Nutritional Supplements for Mitochondrial Diseases Need Scientific Validation, Experts Contend
The use of vitamins and other nutritional supplements to treat mitochondrial diseases needs to be scientifically validated, a study contends.
The research, “Nutritional Interventions for Mitochondrial OXPHOS Deficiencies: Mechanisms and Model Systems,” appeared in the journal Annual Review of Pathology: Mechanisms of Disease.
Defects in mitochondria, the cells’ power plants, can cause complex disorders that are potentially life-threatening. Patients can have a variety of symptoms, including developmental delays, chronic fatigue, muscle weakness, nerve pain, and inability to tolerate exercise. Scientists have identified approximately 300 genes in which inherited mutations lead to mitochondrial disease.
Given the lack of proven therapies for these conditions, mitochondrial disease patients frequently take various vitamins and supplements. However, the substances are largely unregulated, with no scientific studies backing up their reported effects.
“Our major objectives were to review the basic scientific evidence for compounds already being used in mitochondrial disease patients and to advocate a framework for rigorously evaluating their safety and efficacy in this population,” Marni J. Falk, one of the study’s authors, said in a press release. Falk is executive director of the Mitochondrial Medicine Frontier Program at Children’s Hospital of Philadelphia (CHOP).
The study involved experts from eight centers. “There’s a large gap between the compounds that patients are routinely using and the degree to which those compounds have been scientifically tested,” Zarazuela Zolkipli-Cunningham, a neuromuscular specialist and one of the study’s co-authors, said.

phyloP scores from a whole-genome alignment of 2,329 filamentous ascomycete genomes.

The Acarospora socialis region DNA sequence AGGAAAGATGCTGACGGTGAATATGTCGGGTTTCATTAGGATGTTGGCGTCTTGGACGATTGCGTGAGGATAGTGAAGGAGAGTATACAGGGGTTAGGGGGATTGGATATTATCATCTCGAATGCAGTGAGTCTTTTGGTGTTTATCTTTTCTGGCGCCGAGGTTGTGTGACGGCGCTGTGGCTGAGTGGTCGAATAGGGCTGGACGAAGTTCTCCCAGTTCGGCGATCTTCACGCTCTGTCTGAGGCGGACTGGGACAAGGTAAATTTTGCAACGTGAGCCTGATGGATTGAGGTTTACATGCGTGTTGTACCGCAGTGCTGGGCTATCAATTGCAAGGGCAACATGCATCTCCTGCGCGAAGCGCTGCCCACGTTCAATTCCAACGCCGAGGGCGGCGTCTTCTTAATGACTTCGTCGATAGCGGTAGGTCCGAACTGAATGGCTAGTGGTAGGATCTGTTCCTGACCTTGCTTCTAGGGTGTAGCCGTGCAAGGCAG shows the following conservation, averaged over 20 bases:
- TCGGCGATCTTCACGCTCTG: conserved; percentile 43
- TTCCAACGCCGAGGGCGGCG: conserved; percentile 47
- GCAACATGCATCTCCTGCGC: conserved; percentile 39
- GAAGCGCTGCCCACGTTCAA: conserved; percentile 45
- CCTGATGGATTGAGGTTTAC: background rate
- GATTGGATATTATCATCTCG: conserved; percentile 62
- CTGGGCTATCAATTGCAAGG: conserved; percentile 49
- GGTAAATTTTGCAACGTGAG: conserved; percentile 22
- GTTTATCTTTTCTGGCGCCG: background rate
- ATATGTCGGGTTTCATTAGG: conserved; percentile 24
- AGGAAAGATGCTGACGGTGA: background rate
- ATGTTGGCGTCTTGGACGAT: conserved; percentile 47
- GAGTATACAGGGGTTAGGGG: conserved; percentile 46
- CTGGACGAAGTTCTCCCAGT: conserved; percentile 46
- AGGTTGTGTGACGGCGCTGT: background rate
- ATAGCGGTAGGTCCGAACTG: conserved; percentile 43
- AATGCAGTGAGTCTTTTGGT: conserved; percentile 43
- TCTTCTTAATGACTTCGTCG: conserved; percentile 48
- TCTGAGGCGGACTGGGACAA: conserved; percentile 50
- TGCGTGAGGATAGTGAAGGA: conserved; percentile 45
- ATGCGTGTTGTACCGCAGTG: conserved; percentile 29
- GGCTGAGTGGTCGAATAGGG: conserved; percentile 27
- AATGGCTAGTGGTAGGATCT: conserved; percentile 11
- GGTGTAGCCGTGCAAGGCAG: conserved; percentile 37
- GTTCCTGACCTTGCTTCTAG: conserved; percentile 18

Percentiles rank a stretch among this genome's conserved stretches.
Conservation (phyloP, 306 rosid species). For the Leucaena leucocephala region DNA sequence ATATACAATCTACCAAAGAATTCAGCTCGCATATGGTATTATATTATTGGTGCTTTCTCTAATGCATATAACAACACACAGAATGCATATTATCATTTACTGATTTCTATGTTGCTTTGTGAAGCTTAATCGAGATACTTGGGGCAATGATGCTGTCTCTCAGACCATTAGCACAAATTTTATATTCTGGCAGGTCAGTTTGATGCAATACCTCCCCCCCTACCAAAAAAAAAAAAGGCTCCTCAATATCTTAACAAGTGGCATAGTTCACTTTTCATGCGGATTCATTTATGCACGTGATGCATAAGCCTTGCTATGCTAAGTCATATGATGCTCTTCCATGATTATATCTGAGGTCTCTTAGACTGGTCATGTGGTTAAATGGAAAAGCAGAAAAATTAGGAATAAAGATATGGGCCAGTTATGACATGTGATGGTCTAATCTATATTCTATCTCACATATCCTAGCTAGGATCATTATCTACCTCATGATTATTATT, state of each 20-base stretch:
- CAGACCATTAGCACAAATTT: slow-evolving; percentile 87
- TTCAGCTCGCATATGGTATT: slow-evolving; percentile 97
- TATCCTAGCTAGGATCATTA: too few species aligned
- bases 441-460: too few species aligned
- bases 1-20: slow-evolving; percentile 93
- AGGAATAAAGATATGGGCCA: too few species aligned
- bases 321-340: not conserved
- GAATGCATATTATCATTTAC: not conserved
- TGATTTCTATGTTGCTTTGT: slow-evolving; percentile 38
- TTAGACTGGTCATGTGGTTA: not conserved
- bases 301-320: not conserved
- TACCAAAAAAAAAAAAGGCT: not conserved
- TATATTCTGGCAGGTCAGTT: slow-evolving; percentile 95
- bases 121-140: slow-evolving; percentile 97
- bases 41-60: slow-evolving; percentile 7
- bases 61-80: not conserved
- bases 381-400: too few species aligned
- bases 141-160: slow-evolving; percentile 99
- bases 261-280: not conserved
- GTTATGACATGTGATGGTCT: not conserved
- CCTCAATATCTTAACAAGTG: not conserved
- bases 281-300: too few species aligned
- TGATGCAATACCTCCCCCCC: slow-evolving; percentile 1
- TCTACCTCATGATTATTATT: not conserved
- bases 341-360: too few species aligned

An example is coenzyme Q10 (CoQ10), a compound that is involved in energy production in mitochondria. CoQ10 is an antioxidant, but there is no scientific evidence of its reported health benefits and no standardized formulations. Furthermore, the effects of CoQ10 may be significantly different in healthy people and in patients with a mitochondrial disease, because alterations in mitochondria affect any organ and system.
“Unlike prescription medications, which are closely regulated and standardized by the U.S. Food and Drug Administration, vitamins, dietary supplements, and medical foods are considered in our country to be in a separate regulatory category with much less stringent requirements,” Falk said. He added that not only is the regulation of nutritional products less stringent, but also “their claims are limited to optimizing general public health, not to treating specific diseases. So we know a lot less about their safety and efficacy in patients.”
The experts reviewed the primary nutritional substances used in mitochondrial disease, including vitamins and related substances (such as thiamine, folic acid, riboflavin, and nicotinic acid), metabolic-modifying substances (CoQ10, creatine, L-arginine), modulators of cell signaling (resveratrol), and a ketogenic diet.
They called for all nutritional therapies to be rigorously tested using a variety of experimental models, including mice that model human mitochondrial disorders.
CHOP is evaluating possible therapies in cells, worms and zebrafish, aiming to discover therapies tailored to the specific mitochondrial disease of each patient. In collaboration with external partners, researchers plan to start four Phase 2 or Phase 3 studies soon. The program now has a dietitian in order to use nutrition for the benefit of mitochondrial disease patients.
“Our toolbox is so much better than what was available 20 years ago,” Falk said. However, a long road lies ahead until proven, effective nutritional therapies are available for mitochondrial disorders, she cautioned.